The West Michigan Regional Policy Conference closed Friday with a vote that sharply divides two views of our situation in Michigan. Asked to rate possible issues from one to ten, attendees listed the following as thier top five, according to The Grand Rapids Press.
8.65 Eliminate Michigan Business Tax and make corresponding spending cuts.
8.08 Implement a Right to Work status for the state of Michigan.
7.58 Increase funding for health care provers with effective prevention practices.
6.81 Streamline the state’s permitting practices
6.34 Update funding mechanisms for transportation infrastructure
On one hand we had the ongoing political agenda of the business community: elimination of taxes, establishment of Michigan as a Right to Work state. And against that there were continuing questions being posed, often in the same working papers, regarding the steps Michigan and especially West Michigan should take for the future. Issues of training, education, revision of governance, and repair of infrastructure.
Politically, this presents a dilemma. There exists only so much political capital, only so much energy to go around. So a five point agenda is really something of a zero-sum game. Which big bruising battle do you pick up? Right to Work? Business Tax revision? More money for Schools? Funding a infrastructure repair (an estimated aditional $3 billion annual price tag)? Any one of those battles will prove exhausting, all the more with a Legislature controlled by the Democrats.
But this is not simply a vote on politics, or a Lansing agenda. It is deeply, a statement about how the business community understands its current situation. Some proposed agenda items are grounded in policies of Continuity. Changing the tax code is one such policy. Another would be Right to Work legislation; behind it exists the unstated assumption that business is essentially functioning well, thatthe problem isthat of containing labor costs. The corollary, that Right to Work would change outside perception makes the same assumption: there’s nothing wrong with Michigan that one more another heavy manufacturing facility wouldn’t cure (leaving aside that the biggest impact of Right to Work would be in the public service sector).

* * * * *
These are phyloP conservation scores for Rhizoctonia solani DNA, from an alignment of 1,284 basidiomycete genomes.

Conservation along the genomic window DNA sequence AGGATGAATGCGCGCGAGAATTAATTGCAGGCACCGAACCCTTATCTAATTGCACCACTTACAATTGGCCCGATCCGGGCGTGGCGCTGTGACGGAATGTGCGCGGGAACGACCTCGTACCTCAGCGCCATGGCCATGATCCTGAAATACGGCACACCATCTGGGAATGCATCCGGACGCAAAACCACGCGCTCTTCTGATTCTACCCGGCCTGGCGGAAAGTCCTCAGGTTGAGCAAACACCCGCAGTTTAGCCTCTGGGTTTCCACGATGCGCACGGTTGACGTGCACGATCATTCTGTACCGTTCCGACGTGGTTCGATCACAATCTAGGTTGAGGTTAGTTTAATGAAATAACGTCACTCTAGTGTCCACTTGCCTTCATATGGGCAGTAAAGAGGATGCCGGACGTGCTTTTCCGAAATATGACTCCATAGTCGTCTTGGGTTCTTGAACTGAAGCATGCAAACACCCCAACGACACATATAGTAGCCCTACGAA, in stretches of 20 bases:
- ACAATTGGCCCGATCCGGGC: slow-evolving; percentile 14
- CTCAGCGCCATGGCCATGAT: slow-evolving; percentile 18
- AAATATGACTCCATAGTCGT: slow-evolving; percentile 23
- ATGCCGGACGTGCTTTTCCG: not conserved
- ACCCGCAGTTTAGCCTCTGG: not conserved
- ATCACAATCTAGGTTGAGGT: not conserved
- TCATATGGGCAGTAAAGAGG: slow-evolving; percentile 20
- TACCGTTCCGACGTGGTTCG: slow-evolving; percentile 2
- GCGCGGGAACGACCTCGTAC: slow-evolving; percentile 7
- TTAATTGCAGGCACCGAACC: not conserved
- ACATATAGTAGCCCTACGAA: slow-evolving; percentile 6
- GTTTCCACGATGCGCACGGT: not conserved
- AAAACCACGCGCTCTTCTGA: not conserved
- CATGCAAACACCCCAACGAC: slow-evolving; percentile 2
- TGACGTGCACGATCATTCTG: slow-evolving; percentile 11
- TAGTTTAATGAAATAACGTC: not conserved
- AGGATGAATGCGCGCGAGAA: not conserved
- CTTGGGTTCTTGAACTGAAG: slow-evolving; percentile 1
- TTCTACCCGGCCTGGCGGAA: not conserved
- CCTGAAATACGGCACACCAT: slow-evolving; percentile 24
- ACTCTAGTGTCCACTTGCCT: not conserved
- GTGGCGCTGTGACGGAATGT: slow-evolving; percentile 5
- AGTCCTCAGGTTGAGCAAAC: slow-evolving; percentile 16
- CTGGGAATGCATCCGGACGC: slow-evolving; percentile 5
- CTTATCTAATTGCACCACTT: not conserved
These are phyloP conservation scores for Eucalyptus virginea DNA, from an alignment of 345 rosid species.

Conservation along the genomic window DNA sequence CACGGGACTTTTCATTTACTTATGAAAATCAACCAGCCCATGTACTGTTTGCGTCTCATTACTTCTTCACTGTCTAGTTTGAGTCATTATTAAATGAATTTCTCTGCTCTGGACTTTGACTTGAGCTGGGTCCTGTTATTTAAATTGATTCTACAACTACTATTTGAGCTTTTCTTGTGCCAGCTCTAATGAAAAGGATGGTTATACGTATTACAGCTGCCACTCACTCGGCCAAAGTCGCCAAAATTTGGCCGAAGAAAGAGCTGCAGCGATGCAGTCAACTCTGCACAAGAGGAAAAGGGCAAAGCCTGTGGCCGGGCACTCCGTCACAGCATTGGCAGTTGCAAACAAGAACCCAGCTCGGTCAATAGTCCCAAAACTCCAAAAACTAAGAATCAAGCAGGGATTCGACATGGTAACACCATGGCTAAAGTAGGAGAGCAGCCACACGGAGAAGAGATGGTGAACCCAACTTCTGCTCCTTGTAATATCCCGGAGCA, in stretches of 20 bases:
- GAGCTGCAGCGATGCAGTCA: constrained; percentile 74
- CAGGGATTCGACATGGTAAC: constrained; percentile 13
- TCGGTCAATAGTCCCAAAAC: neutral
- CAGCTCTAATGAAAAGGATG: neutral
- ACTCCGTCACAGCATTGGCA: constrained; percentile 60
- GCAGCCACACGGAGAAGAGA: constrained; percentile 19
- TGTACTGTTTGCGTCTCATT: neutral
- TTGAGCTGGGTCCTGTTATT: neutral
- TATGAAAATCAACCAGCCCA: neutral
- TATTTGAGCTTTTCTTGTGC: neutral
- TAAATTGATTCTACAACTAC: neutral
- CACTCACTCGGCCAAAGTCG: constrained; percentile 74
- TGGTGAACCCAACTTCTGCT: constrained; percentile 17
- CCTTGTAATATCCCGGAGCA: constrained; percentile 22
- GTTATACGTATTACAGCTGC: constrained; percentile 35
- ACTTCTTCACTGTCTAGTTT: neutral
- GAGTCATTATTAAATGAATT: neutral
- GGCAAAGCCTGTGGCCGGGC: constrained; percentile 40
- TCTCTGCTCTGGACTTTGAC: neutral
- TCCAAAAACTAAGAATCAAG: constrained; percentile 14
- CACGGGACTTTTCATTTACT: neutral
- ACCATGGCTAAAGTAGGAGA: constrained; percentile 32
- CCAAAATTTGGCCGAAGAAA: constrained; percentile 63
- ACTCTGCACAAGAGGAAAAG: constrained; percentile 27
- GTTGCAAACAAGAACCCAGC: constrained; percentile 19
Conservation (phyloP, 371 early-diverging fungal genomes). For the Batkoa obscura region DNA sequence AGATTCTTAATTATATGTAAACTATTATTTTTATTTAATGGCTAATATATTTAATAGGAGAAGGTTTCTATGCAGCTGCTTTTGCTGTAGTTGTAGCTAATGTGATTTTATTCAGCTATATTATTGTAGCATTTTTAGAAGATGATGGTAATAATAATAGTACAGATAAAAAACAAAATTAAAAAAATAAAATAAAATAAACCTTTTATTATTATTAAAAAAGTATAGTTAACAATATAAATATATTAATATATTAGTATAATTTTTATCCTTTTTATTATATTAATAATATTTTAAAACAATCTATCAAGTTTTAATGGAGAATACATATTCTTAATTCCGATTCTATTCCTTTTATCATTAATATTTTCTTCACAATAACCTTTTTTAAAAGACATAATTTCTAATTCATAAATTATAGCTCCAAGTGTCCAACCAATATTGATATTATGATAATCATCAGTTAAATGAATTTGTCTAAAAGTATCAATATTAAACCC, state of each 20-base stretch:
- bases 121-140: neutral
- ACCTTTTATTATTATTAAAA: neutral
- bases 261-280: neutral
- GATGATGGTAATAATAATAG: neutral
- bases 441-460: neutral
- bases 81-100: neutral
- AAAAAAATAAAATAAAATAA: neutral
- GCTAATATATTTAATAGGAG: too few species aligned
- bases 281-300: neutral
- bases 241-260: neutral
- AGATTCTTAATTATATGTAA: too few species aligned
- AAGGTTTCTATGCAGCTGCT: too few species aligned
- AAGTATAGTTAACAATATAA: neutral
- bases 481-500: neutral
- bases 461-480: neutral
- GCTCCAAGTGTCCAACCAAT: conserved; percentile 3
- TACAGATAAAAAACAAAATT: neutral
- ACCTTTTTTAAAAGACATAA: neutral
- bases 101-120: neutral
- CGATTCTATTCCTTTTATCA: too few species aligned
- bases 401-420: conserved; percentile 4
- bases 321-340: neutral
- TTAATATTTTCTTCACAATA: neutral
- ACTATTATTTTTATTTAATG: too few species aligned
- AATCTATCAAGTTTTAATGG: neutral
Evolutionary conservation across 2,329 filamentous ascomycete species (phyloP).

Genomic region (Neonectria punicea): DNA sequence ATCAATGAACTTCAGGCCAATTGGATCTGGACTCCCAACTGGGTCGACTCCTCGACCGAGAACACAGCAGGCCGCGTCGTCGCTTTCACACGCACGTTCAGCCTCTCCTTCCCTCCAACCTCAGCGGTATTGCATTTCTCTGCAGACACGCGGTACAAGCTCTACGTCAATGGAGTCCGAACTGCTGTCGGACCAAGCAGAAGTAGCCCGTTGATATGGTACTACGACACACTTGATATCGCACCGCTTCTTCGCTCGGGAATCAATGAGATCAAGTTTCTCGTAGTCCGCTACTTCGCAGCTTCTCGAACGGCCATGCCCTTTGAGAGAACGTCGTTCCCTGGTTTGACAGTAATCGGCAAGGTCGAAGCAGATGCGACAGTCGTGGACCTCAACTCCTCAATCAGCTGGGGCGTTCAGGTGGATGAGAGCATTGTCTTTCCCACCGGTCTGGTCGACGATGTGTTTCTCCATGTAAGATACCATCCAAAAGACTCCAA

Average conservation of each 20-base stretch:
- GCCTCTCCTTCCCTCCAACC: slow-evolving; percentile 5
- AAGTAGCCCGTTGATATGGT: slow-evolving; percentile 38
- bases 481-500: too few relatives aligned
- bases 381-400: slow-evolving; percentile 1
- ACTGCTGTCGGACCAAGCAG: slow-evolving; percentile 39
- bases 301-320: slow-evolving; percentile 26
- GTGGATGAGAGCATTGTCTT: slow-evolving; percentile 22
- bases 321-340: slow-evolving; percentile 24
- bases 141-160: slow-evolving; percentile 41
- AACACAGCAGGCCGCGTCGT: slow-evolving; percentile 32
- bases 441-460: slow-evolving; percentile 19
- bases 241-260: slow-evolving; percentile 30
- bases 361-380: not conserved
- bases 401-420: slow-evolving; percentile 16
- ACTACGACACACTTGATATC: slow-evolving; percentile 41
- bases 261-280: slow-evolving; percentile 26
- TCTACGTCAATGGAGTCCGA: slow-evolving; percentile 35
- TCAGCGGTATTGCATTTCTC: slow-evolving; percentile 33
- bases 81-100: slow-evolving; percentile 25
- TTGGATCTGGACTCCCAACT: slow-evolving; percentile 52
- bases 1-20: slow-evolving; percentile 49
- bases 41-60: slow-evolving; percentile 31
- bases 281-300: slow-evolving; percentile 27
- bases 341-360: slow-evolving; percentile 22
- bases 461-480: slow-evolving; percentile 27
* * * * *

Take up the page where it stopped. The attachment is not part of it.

But what if this assumption of continuity, that things are basically all right, is wrong?
That’s the second policy option: Transformation. The renewed emphasis on education and training; the recognition that Michigan needs to invest an additional $3 billion for infrastructure repair, the increasing role of healthcare and bio sciences – these are all policies of transformation, of moving Michigan’s economy away from its industrial, auto-centric past. One path to that future can be seen in Dow Chemical’s transformation. There are more, as our own Medical Mile testifies.
But all these possibilities finally depend on the creation of an educated work force. The working papers for the Conference outline the difficulty of this path ahead. The transformation of Michigan’s economy and with it, the equipping of our region to compete globally will take the investment of substantial political energy as well as the commitment of significant financial and community resources. As study after study has shown, we have yet to make education part of our culture.
This decision to pursue continuity or transformation was captured by Grand Valley State University president Thomas Haas: “Do we want want to be more like Alabama and Mississippi, or more like Minnesota and Massachusetts? Research shows that prosperity that’s spread over a community follows degrees.”